A frequent question I get asked is how to apply multiple oils to the skin. This is called layering. So, How to layer essential oils? Is there an art to this? Should one go before another? Should you wait in between each essential oil? This can all be answered very simply with “yes”.
Blend vs layering?
Quickly I just want to point out that there is a difference in a blend and in layering. A blend takes time and specific chemical requirements done in a lab to get the ultimate blend of two or more oils based on their cellular components thus creating an all new oil. Layering is applying one oil, letting it absorb then moving to the next. You will get benefits from both applications and one is not necessarily better than the other. I find layering useful when I have a concern that has multiple components like a sprained wrist.
First is please ensure that your oils are properly diluted if necessary. There are two references to applying oils. If an “oil” is hot like Oregano you always want to apply with a carrier oil (Coconut oil, Olive oil, grapeseed oil etc). When not diluted these oils can have a burning sensation on the skin. If there is no need to dilute you will see the reference to apply “neat”. I personally always dilute when applying to my body as it helps with the ease of application and increases the surface area that I can reach with the oil.
How to Layer
I’ll go back to my reference of a sprained wrist. There are a few responses your body is most likely having like swelling, pain, and possible strains to the muscles, ligaments and joints. There are oils that support your body’s ability to heal itself. Here is an example of layering for the sprained wrist:
- Cypress oil helps your body relax and revitalize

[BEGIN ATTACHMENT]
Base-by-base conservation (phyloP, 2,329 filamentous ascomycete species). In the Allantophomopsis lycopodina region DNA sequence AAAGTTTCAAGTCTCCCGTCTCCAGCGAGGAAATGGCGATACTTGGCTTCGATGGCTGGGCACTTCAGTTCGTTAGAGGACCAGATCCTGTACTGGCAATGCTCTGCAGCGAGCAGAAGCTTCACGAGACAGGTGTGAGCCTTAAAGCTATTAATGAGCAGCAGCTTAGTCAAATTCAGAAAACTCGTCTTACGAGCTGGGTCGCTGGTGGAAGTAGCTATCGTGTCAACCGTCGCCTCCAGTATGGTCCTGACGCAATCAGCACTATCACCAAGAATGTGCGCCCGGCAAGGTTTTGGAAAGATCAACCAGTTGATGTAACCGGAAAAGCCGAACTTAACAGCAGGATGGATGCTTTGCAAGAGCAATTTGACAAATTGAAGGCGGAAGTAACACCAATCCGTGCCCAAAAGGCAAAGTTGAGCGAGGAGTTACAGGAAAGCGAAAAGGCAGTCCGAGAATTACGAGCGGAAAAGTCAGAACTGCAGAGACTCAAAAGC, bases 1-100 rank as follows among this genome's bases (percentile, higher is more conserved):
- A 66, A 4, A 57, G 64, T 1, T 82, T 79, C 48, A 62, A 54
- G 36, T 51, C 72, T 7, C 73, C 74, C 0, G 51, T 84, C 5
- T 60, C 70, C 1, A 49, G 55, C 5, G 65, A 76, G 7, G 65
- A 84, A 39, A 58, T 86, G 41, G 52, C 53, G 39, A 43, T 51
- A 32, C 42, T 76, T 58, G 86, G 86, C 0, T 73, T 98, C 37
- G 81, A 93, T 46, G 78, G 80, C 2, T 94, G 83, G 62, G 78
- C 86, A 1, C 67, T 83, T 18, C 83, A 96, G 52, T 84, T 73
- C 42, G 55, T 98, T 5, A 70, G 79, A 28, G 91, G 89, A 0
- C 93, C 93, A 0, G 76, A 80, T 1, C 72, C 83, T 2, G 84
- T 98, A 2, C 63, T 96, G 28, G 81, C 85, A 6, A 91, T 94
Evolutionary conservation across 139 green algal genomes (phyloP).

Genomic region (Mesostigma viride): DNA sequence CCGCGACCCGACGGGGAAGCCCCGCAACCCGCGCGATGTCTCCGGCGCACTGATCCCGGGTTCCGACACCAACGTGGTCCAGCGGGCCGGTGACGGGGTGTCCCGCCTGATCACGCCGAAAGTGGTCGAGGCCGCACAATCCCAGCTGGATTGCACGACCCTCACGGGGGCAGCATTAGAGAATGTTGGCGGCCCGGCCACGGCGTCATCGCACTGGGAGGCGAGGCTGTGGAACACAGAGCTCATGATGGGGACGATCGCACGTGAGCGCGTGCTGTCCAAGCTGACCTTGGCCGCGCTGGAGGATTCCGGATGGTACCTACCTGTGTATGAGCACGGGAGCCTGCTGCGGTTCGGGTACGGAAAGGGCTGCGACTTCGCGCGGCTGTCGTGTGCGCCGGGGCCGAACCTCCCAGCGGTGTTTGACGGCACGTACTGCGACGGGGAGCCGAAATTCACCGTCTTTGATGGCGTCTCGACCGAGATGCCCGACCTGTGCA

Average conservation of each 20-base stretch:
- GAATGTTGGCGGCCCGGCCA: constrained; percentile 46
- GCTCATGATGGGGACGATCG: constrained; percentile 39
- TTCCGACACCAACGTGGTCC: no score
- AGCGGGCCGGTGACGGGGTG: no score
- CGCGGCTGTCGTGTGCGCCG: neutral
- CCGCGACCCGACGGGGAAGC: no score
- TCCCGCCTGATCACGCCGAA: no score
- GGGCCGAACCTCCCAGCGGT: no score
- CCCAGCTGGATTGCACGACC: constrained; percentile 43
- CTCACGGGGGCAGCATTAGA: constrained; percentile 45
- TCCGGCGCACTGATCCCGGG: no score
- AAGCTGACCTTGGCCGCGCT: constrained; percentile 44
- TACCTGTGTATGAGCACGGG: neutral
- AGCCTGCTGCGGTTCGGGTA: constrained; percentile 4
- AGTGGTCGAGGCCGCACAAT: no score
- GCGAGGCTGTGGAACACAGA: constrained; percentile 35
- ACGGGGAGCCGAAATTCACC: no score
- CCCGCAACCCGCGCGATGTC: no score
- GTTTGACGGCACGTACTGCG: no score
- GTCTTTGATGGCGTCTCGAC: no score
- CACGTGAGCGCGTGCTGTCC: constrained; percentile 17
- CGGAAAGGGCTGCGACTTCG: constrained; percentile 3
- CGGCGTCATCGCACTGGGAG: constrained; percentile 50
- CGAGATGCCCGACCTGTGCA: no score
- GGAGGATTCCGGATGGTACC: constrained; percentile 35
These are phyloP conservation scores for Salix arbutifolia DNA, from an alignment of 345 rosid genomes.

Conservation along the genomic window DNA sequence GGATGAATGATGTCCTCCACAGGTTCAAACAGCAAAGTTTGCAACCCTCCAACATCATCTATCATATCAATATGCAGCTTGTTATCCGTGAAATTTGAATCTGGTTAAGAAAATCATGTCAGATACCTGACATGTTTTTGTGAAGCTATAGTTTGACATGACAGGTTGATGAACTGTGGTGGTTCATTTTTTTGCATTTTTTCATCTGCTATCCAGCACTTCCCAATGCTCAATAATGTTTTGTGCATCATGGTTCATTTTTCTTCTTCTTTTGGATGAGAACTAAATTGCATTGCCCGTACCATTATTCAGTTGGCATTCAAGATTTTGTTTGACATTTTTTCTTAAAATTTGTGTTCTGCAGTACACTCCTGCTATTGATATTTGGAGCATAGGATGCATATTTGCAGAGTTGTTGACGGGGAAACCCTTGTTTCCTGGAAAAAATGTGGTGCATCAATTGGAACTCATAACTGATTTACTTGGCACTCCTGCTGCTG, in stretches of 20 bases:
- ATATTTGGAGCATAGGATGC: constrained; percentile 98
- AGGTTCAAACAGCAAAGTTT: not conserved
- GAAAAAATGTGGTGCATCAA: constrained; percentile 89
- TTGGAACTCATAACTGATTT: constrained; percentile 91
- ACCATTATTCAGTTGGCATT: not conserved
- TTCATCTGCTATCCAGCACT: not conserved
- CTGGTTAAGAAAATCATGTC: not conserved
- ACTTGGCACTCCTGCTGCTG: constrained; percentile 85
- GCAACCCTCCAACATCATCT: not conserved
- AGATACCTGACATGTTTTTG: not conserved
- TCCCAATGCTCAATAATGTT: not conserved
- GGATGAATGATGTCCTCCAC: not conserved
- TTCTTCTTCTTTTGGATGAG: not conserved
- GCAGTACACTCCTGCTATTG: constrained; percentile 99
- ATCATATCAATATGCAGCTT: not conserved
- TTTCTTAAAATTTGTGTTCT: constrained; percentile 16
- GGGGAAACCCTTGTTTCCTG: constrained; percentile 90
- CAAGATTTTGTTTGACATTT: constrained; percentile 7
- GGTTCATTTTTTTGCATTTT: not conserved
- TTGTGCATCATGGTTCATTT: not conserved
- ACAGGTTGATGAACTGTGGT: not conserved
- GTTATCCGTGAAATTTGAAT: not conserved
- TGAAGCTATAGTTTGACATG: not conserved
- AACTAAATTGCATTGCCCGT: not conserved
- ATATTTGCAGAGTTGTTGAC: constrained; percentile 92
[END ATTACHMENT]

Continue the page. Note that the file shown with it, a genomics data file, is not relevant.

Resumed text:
- Deep blue will provide a comforting sensation of cooling and warmth the problem area
- Lemongrass acts as an overall tonic to the body’s systems
- Wintergreen is soothing and stimulating
Each oil can be applied then you would want to wait about 5 minutes and add the next oil.
Enhancers and Drivers
There is some truth to oils and/or carriers being able to help enhance the oil and help further drive it into our skin. Here is a very brief science lesson to help explain what I mean.
Our skin is a waterproof barrier to the outside world. The outside skin our “epidermis” is made of a layer of cells held together by bonds that are made up of fatty acids. Which if you think about it makes sense that our skin can repel water but an oil, any oil, would be readily absorbed. Right?
It would be great if all the oil we applied got through our epidermis barrier but that is simply not the case. It is still a barrier and it is believed that only around 10% of the essential oil will make it through.
So, how can we improve that? With an enhancer. This enhancer would actually help the oil get through by inhibiting the skin from performing at it’s top barrier functionality. So our oil could cross much quicker! If your enhancer is water based you are spreading the surface area of “attack” and gives the essential oil more movement to penetrate. Paired with a “driver” essential oil that helps penetrate quicker by interrupting that fatty acid barrier and you’ve set yourself up for the best absorption. The oils that have been shown to help with that are citrus oils like lemon and wild orange.
Bringing it all together
To help essential oils get into our skin more quickly you would want your carrier or enhancer to be a water based lotion or cream giving those oils the best playing field to get in. Secondly you would want to pair your oil with a driver, like lemon, that helps it to penetrate deeper.
I do want to say that though there are definitely some tips and tricks to get the most out of your essential oils sometimes the most important thing is getting the oil on! If you have a bee sting just get the lavender and apply it! Don’t run around looking for your carrier and your driver.
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